The annual meeting of the American Society of Hematology kicks off Saturday, Dec. 4, and will attract thousands of doctors to hear the latest medical research on blood-related disease, including cancer.

This year's meeting, taking place in San Diego over four days, also draws the attention of Wall Street. Unlike past confabs, ASH 2004 lacks a singular, high-profile biotech event, but that doesn't mean investors will be tuning out this year. There will be important clinical updates from the likes of:

And as always, biotech heavyweights


(AMGN) - Get Report




will make their presence felt.

These players will provide some of the more compelling investment stories to keep an eye on.

Celgene in the Spotlight

Celgene has a full slate of presentations inside the San Diego Convention Center, but the company's activities outside the hall will grab more of the spotlight. On Sunday, Dec. 5, Celgene will hold an analyst meeting where it will make public data from its phase II study of Revlimid in patients with the so-called 5q minus form of myelodysplastic syndrome, or MDS, a cancer-like disease of the blood marrow.

These data are important for two reasons: First, Celgene has told investors that it expects to use data from this phase II study to seek marketing approval for Revlimid from the Food and Drug Administration during the first quarter of 2005.

But as I reported recently, a spate of

patient deaths in this study has raised safety questions about Revlimid's use as a treatment for patients with this low-risk, low-grade form of MDS. The ASH meeting will be the first complete airing of Revlimid's efficacy and safety in this patient population, which will provoke a lot of discussion and debate about the drug's chances for approval.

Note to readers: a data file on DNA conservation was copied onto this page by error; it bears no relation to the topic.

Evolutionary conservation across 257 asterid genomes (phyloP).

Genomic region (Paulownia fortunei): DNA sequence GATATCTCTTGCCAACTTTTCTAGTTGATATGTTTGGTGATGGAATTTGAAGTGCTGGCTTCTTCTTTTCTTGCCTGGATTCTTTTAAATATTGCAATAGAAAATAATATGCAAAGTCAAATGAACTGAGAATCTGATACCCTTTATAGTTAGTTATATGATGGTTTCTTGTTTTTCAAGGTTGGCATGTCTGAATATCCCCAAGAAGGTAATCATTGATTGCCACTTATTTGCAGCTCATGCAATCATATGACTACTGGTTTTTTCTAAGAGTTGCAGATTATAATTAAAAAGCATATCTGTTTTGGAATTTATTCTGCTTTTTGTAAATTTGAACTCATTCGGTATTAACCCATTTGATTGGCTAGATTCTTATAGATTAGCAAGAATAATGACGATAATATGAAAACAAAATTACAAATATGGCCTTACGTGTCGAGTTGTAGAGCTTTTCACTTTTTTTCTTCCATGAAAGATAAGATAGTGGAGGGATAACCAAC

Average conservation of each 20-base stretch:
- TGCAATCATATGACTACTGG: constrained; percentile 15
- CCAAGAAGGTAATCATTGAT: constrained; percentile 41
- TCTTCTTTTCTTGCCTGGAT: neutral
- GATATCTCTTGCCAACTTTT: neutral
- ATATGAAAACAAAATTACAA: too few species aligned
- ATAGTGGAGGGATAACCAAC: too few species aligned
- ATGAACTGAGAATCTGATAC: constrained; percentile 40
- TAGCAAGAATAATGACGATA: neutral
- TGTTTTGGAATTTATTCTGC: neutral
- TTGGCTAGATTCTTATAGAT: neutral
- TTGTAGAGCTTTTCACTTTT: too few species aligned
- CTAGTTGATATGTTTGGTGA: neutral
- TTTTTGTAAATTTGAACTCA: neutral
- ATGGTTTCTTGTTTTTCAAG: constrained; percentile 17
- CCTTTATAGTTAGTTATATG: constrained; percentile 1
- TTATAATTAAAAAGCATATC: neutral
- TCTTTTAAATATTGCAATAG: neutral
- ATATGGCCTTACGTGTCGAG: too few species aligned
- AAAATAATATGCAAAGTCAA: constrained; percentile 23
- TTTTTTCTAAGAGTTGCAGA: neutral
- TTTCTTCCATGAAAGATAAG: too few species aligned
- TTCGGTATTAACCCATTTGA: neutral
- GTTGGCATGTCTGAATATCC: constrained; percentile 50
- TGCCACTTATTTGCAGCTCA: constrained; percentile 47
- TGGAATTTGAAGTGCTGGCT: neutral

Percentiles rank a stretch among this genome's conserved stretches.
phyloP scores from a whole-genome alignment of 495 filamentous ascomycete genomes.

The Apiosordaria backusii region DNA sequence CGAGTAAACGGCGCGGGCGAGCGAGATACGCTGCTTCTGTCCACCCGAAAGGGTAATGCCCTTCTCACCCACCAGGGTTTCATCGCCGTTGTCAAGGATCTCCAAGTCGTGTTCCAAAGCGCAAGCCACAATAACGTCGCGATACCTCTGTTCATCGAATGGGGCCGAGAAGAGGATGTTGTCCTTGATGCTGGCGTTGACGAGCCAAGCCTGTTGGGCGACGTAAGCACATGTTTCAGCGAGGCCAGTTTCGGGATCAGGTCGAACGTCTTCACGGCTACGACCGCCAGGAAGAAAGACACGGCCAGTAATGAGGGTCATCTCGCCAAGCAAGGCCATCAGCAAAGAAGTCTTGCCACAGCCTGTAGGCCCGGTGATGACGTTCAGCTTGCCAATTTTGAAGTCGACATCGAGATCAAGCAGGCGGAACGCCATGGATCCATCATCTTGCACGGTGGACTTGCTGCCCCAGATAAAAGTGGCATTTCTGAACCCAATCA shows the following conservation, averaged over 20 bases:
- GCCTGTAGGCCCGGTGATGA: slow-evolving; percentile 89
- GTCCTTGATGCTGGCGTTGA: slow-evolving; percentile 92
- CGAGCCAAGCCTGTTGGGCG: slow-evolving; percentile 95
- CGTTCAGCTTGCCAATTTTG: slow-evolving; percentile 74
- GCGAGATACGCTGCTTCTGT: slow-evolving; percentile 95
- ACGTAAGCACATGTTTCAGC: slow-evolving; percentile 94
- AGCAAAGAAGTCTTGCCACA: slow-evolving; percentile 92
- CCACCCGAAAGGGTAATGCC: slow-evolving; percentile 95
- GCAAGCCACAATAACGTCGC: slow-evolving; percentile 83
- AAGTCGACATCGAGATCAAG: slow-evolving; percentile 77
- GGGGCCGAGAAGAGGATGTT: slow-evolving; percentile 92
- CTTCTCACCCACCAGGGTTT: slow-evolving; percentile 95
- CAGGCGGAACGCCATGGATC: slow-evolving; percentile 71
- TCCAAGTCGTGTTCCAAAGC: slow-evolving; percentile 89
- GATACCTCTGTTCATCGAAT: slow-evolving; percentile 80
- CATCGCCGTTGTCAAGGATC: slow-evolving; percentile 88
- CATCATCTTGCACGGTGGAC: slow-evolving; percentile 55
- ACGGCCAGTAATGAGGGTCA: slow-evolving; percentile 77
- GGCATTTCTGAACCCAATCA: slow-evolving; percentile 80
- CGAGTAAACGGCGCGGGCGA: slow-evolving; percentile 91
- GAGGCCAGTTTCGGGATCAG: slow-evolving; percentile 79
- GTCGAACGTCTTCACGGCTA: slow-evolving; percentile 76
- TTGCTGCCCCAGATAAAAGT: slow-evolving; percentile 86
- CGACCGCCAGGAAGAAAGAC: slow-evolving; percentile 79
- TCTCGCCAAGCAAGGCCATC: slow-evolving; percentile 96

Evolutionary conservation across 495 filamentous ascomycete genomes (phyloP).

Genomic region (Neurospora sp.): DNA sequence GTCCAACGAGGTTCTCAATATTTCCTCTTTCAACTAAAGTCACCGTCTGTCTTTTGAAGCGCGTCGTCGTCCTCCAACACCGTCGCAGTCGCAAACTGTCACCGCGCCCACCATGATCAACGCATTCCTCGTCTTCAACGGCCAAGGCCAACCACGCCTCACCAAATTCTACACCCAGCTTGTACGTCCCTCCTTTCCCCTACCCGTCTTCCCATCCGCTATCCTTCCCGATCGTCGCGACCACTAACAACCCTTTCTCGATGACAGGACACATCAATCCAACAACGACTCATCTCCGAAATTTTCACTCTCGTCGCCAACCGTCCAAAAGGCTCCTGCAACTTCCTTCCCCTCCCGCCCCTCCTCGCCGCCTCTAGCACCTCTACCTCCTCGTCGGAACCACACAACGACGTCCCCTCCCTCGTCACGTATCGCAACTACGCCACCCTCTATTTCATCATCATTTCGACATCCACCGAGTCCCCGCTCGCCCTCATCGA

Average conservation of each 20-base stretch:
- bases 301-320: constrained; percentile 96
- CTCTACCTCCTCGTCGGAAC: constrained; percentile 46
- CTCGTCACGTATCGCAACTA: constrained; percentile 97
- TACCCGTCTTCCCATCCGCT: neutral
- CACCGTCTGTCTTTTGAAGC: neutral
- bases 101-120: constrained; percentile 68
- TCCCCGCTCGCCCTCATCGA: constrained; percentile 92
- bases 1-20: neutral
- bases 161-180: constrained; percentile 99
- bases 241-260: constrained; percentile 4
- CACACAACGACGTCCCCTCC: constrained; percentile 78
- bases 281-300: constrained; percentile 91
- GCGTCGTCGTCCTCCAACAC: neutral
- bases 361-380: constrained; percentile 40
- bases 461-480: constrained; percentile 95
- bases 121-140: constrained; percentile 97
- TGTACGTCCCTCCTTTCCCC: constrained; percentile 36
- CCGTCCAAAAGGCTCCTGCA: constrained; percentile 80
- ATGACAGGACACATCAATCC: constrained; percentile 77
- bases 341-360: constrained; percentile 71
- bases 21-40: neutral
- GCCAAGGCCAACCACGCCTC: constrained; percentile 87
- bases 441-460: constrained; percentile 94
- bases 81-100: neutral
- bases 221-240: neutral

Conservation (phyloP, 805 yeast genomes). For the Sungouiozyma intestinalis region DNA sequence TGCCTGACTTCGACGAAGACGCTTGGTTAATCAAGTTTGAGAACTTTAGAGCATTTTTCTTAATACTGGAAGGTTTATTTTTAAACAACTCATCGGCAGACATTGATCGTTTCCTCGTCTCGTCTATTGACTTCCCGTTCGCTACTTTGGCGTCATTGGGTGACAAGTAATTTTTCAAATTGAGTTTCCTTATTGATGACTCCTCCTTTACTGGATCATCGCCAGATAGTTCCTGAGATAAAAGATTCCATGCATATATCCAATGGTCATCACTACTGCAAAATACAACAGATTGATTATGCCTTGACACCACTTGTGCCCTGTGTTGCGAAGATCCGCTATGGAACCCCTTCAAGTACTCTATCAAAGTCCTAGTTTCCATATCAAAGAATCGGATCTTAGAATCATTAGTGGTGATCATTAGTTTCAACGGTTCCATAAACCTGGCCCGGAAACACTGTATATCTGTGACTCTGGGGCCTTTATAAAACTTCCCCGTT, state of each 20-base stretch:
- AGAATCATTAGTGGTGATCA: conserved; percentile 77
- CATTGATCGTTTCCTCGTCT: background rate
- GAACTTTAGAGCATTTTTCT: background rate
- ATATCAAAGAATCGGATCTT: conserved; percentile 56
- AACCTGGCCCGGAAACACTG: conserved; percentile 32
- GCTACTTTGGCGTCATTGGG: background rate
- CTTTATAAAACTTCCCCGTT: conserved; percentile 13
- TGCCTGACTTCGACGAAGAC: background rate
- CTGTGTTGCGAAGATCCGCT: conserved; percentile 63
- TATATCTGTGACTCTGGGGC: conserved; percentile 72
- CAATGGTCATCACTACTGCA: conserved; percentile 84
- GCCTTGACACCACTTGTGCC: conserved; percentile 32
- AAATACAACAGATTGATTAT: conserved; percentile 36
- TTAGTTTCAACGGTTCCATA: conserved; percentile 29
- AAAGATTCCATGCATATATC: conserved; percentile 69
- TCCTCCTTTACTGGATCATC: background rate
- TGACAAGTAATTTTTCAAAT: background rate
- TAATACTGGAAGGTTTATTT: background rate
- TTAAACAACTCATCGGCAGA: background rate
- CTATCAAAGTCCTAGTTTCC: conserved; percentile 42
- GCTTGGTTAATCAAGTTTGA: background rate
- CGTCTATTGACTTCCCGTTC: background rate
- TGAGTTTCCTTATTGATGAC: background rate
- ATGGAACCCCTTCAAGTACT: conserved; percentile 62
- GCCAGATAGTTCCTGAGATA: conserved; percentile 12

Head-to-Head With Millennium Pharmaceuticals

Celgene currently derives the bulk of its revenue and profit from the off-label sale of the leprosy drug Thalomid as a treatment for patients with advanced multiple myeloma, a type of cancer formed by malignant plasma cells found in bone marrow. Data to be presented at ASH this year will explore the use of Thalomid in newly-diagnosed multiple myeloma patients.

Millennium Pharmaceuticals, with its multiple myeloma drug Velcade, represents the major challenge (and comparator) to Celgene's Thalomid. At this year's meeting, Millennium will present midstage clinical data on Velcade use in newly-diagnosed multiple myeloma patients. Millennium also will make a detailed, formal presentation of Velcade data in more advanced patients, although many of these data were previously released.

Data Discussions

Earlier this month, Genta said its phase III Genasense study in chronic lymphocytic leukemia met its primary endpoint of tumor response, but failed to help patients live longer or even delay the progression of their cancer. On Monday, Dec. 6, the data from this study will be presented at the ASH meeting, which will give insight into whether Genta has any realistic chance of gaining FDA approval for Genasense. Data from a phase III multiple myeloma study also will be presented, but Genta already has disclosed that this study failed.

Maxim Pharmaceuticals has claimed that its drug Ceplene was responsible for a survival advantage in a phase III study in patients with acute myeloid leukemia, but the company has yet to offer much in the way of detail. Those details finally will be presented Monday, Dec. 6. Expect that they will be scrutinized to determine whether Ceplene has a chance at the FDA.

SuperGen and partner

MGI Pharmaceuticals


already have filed their drug Dacogen with the FDA, seeking approval as a treatment for MDS. Data from a pivotal phase III study have been widely disseminated already, but another complete presentation will be made at the ASH meeting.

Adam Feuerstein writes regularly for In keeping with TSC's editorial policy, he doesn't own or short individual stocks, although he owns stock in He also doesn't invest in hedge funds or other private investment partnerships. He invites you to send your feedback to